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What are emergency use vaccines and what compensation is available when they cause injury?


Emergency Use Authorization (EUA) vaccines are products that the FDA has not been, but has authorized for emergency use during a public health emergency, as defined under federal law.1 2 Prior to COVID-19 vaccines, the Anthrax vaccine was authorized under the EUA in 2005.3


Informing & Refusal by Recipients.
The FDA's website states that individuals receiving EUA vaccines must be informed that they have the right to accept or refuse the vaccine, and be made aware of any alternative product. The FDA also states that this information is typically included in the patient “fact sheet” posted on the FDA’s  website.4 Federal law governing EUA vaccines provides that vaccine recipients must be informed of the following information: 5

  • the vaccine is authorized for emergency use;
  • the significant known and potential risks and benefits of use;
  • the extent to which risks and benefits are unknown;
  • the option to accept or refuse the vaccine, and the consequences of refusal, if any; and
  • available alternatives to the vaccine, and their risks and benefits.

Unlike federal law that requires vaccine providers to inform adults, parents and guardians of the risks and benefits associated with routine childhood vaccines prior to vaccination, federal law governing EUA vaccines is silent on who is responsible for providing this information to EUA vaccine recipients and when it must be provided.

COVID-19 vaccine fact sheets are available on the FDA website for recipients and providers. Provider fact sheets contain more information on clinical trial data, safety data, adverse events and how they are reported.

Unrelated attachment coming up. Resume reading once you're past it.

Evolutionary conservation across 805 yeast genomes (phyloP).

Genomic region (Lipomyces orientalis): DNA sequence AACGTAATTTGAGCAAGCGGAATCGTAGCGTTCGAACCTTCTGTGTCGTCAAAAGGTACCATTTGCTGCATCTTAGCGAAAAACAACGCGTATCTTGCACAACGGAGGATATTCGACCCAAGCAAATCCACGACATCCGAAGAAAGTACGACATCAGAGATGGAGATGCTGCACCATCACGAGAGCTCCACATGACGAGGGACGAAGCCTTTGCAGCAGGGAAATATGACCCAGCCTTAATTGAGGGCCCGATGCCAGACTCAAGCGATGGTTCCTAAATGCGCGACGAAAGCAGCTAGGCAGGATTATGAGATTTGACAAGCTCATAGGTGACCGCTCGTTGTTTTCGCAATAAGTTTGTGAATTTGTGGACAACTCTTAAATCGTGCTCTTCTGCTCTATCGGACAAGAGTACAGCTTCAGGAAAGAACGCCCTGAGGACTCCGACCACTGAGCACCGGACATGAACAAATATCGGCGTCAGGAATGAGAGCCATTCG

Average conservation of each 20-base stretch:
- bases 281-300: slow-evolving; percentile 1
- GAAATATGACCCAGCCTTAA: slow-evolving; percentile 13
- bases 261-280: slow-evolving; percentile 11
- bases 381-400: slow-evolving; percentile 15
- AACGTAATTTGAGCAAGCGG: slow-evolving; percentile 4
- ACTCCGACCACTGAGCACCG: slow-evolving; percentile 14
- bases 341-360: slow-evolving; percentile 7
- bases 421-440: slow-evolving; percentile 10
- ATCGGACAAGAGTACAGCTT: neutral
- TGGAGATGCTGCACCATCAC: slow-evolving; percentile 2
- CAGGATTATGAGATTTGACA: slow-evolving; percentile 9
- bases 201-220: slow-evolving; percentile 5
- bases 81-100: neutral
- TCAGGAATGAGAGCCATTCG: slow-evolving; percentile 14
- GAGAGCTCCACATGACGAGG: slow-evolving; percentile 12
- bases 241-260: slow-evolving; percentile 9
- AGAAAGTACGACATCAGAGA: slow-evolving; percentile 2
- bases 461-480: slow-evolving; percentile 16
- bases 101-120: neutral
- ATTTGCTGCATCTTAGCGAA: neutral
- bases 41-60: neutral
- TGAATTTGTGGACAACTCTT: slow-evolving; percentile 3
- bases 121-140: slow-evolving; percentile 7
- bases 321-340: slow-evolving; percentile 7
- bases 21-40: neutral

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Seniors and the Disabled. For information on the consequences of vaccine refusal by the disabled and/or their guardians, those receiving Medicaid, Medicare or other agency benefits, and in settings such as assisted living and long-term care and skilled nursing facilities it is advisable to consult with professionals experienced with this type of law. Below are some resources to consider:

  • Elder and Special Needs Law Attorneys: Attorneys that have expertise in addressing legal issues such has estate planning, long-term care, and coverage by Medicare and Medicaid as it relates to seniors and the disabled. Attorneys with this specialty may also be able to advise on the consequences of refusing an EUA vaccine. The National Academy of Elder Law Attorneys and the National Elder Law Foundation are national organizations that can provide basic information on this area of law and provide state level information on locating an elder law attorney;.
  • Long-Term Care Ombudsman Program: Every state has a long-term care ombudsman who assists residents living in nursing homes, assisted living facilities and other similar care facilities. These individuals help residents work through issues and understand their rights. The Administration for Community Living provides basic information about this type of ombudsman and your rights in these settings. You may also find the ombudsman in your state by visiting The National Consumer Voice for Quality Long-Term Care’s
EUA Vaccines - Military Exemptions. When the Secretary of Defense requests or requires a member of the military to take a new investigative drug or drug unapproved for its applied purpose, such as an EUA vaccine, the Secretary of Defense must provide the military member with the following information:

 

  • Clear notice that the drug is an investigational new or unapproved for its applied use.
  • Why the investigational new drug or unapproved drug for its applied use is being given.